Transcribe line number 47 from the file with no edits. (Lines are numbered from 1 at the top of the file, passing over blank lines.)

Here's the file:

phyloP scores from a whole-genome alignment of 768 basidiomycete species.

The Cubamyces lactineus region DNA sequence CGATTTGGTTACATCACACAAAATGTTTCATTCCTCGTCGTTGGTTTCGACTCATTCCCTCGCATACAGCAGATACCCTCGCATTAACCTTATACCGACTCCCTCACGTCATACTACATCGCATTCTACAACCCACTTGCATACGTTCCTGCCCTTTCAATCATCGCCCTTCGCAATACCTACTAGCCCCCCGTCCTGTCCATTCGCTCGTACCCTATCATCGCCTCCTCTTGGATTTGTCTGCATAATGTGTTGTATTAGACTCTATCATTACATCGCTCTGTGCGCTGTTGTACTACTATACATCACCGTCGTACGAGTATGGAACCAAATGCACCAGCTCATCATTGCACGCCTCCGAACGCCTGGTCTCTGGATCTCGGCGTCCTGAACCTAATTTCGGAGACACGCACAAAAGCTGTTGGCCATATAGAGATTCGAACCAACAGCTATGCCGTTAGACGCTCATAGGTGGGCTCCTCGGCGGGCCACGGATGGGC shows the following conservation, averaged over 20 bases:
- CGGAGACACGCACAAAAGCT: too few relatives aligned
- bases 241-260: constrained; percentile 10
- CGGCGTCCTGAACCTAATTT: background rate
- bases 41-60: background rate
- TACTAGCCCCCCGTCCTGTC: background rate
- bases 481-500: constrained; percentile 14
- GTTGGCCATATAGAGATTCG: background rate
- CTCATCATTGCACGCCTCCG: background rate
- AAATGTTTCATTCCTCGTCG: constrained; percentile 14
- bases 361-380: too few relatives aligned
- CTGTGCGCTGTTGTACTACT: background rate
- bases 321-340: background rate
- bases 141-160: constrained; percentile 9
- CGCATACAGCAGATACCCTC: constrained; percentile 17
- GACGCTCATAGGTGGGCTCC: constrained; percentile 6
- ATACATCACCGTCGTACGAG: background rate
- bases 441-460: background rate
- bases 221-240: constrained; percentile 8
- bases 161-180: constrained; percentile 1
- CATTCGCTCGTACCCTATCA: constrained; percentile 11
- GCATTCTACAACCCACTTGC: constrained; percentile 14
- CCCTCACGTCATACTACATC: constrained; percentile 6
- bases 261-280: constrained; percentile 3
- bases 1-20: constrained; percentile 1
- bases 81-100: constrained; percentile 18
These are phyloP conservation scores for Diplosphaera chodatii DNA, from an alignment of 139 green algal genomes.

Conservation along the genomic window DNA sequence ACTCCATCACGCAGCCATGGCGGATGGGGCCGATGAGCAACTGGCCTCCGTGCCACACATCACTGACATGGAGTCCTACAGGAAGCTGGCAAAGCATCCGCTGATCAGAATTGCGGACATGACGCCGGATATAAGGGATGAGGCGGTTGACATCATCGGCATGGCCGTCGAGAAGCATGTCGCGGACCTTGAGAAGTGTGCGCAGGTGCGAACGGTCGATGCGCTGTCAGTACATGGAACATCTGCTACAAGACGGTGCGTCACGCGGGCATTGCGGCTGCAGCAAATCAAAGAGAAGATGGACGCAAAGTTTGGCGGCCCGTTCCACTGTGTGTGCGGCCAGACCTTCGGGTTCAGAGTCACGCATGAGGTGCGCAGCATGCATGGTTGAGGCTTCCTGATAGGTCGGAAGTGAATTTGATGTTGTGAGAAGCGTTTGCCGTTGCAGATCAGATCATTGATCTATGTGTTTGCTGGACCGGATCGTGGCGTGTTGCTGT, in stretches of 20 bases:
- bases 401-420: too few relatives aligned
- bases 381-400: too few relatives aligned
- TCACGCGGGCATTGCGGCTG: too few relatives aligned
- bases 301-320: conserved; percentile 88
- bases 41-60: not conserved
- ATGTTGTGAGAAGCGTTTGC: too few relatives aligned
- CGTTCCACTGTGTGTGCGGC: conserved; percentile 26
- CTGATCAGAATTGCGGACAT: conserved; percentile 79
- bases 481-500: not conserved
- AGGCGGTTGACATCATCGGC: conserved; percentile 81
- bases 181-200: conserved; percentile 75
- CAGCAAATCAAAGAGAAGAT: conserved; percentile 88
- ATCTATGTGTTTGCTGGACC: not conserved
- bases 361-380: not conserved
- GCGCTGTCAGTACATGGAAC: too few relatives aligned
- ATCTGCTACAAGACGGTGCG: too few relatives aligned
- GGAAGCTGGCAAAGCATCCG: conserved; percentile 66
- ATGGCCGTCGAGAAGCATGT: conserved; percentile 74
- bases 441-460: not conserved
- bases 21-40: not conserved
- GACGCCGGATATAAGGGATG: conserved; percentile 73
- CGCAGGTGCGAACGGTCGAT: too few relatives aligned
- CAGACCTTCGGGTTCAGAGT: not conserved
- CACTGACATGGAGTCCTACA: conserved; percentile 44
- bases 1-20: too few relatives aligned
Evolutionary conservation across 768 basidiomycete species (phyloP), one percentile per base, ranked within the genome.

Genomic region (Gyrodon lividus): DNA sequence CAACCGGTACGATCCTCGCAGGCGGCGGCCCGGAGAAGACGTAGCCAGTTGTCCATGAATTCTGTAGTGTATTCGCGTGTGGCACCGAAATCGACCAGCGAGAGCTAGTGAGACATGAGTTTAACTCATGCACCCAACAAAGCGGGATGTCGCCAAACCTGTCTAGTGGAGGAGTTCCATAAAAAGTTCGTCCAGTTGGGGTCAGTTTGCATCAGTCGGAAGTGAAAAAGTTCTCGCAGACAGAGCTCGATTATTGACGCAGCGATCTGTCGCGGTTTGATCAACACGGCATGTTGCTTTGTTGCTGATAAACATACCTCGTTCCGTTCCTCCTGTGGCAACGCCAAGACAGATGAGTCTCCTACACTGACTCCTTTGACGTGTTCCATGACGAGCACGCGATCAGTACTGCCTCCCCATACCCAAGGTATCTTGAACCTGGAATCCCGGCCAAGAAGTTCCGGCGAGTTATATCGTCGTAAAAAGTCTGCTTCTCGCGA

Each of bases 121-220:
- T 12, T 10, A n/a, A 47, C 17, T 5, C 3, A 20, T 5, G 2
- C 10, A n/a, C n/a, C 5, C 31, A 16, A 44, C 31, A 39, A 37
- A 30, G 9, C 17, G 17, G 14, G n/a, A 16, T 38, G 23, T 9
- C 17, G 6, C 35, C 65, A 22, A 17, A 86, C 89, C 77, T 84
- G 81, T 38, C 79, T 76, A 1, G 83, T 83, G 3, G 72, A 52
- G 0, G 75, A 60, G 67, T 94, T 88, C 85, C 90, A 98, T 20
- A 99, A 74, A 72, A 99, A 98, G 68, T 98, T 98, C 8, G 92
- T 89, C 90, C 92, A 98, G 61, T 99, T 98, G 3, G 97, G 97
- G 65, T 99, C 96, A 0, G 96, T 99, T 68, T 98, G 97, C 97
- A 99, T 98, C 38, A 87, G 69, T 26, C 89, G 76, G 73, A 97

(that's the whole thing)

- ATGGCCGTCGAGAAGCATGT: conserved; percentile 74